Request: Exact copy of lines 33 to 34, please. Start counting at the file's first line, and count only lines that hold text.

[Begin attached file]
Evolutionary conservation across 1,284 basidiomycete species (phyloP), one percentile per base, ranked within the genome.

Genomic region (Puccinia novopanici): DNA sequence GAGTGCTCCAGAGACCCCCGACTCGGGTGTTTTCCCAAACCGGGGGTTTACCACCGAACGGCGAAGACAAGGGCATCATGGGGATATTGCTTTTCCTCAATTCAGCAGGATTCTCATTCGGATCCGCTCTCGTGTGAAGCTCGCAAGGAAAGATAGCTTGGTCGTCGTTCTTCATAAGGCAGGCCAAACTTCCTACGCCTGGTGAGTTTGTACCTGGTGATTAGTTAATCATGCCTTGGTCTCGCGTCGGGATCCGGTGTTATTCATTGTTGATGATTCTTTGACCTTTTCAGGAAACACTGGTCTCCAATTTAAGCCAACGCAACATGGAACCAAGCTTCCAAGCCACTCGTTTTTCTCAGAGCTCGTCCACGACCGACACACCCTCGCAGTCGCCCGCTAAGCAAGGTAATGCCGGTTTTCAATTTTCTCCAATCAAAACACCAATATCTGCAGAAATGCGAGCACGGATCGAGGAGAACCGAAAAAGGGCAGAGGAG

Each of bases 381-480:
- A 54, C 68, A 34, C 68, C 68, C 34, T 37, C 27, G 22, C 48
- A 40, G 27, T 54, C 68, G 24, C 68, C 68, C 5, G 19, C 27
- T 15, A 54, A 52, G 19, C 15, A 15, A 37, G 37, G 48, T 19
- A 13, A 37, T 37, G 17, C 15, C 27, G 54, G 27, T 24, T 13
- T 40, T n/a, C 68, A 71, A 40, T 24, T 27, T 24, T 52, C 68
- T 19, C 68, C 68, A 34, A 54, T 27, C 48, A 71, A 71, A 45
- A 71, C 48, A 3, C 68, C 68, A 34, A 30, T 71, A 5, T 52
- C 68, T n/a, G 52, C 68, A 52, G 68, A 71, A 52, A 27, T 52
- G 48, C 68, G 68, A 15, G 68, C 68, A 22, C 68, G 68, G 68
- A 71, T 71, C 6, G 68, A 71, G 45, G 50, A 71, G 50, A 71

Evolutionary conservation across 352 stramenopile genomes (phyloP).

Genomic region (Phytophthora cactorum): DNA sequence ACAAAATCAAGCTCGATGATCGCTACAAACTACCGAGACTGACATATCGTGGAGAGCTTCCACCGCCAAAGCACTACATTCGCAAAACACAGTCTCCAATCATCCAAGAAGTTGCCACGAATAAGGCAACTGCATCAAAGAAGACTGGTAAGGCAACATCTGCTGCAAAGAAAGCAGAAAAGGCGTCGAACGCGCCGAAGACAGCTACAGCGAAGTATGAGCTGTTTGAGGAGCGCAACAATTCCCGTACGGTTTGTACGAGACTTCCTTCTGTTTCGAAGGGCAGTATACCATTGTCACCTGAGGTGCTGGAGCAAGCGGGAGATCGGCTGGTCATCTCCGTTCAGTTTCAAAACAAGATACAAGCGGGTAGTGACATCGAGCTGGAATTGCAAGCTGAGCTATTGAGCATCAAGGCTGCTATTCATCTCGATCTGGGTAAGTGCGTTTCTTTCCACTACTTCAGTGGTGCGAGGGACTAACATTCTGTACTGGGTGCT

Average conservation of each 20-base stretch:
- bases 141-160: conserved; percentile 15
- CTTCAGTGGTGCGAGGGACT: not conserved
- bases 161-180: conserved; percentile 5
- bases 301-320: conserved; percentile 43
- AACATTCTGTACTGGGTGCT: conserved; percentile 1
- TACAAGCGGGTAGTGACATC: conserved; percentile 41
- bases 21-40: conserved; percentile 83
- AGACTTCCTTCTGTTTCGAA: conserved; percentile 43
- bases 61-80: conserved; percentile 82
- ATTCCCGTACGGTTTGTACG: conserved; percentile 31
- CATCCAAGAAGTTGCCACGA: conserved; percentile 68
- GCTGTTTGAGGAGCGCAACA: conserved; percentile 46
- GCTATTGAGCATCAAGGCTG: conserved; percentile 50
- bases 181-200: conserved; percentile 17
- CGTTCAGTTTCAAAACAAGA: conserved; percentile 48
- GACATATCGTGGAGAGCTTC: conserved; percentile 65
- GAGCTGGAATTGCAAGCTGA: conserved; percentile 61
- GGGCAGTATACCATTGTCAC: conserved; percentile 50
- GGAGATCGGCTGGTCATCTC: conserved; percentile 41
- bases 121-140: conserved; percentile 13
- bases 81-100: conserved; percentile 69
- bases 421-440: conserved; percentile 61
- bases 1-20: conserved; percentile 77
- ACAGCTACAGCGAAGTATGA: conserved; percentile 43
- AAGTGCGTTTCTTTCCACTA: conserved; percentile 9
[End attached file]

- GAGCTGGAATTGCAAGCTGA: conserved; percentile 61
- GGGCAGTATACCATTGTCAC: conserved; percentile 50